Tuesday 25 October 2011

Chickenfoot Are Having The Time Of Their Life

The members of the super group Chickenfoot truly found each other. Drummer Chad Smith (Red Hot Chili Peppers) and former Van Halen members bass player Michael Anthony and singer Sammy Hagar were jamming together on a regular basis a few years ago. One thing lead to another and to record their first album they also got one of the best guitar players in the world to join, Joe Satriani. According to themselves, it's really a band the guys want to have fun with. This was already clear on the first record, but especially at the live shows. And now there's even a follow up named III as a joke.

Chickenfoot - III (Ronald Says 7 out of 10)
And this time they had a lot of fun again, so much is clear. Like their début it turned into a typical classic rock album, which is not a surprise considering the musical background of the musicians. This doesn't result in memorable songs, in fact all rock clichés are used. But they are convincing and played with lots of enthusiasm. Once again it's refreshing to hear Satriani play normal rock riffs, without the endless fiddling. Which can be nice once and a while for the ones who are into that, but his playing is much more balanced this way. Now and then he's allowed to go wild, and he's doing that in a great way, like in the first single 'Big Foot'.

Of course the songs are full of Hagar's cries like "yeah!" and "ohw!". The song 'Up Next' is even overloaded with them. This is a bit too much sometimes and can turn into a nuisance. But 'Dubai Blues', a great rocker that is right on the spot, compensates completely for it. Everything is kept together skilfully by Smith and Anthony. There's also an attempt to dig deeper: in 'Something Going Wrong' about the environment, and in 'Three And A Half Letters' about an Iraq veteran looking for a job. It feels a bit awkward, because the lyrics are too simple for that. The band probably didn't want to make it too difficult and heavy.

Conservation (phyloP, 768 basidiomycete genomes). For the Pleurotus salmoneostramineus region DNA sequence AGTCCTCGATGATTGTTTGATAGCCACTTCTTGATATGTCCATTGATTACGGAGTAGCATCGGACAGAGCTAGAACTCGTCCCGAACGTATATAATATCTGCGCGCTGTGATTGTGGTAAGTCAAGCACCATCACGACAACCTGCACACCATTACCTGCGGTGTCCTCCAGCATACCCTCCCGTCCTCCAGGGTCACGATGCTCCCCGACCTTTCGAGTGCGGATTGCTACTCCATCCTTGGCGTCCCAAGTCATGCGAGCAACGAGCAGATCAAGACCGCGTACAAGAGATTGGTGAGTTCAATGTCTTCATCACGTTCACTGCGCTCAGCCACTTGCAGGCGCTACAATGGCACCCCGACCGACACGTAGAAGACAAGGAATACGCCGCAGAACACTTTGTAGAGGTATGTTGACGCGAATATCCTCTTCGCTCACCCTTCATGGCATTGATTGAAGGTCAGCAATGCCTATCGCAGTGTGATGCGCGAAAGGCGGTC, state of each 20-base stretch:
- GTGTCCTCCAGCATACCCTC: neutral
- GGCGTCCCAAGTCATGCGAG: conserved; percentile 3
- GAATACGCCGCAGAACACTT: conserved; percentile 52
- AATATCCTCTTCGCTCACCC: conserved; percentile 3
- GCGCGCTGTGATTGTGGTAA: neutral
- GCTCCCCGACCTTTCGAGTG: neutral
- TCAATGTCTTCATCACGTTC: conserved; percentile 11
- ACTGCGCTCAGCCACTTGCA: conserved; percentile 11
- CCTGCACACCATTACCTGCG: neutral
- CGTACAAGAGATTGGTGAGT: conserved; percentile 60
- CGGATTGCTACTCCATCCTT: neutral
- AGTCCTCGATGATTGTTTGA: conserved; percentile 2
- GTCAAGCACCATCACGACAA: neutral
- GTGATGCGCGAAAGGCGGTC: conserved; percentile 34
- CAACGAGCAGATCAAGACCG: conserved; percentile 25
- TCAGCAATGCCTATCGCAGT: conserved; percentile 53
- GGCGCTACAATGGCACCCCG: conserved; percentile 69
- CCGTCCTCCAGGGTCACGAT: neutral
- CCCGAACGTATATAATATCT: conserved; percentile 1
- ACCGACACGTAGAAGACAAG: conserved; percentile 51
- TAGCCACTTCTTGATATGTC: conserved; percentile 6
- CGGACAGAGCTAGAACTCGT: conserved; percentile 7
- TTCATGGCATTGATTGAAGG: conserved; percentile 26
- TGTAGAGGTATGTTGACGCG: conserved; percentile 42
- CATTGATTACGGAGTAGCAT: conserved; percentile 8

Don't expect any new findings from Chickenfoot's second coming. These are a band and album that have fun written all over it. Straightforward rock songs, played by great musicians. And that can be damn fine now and then.

This review has been published on ROAR E-Zine in Dutch over here.

Listen to 'III' on Spotify.

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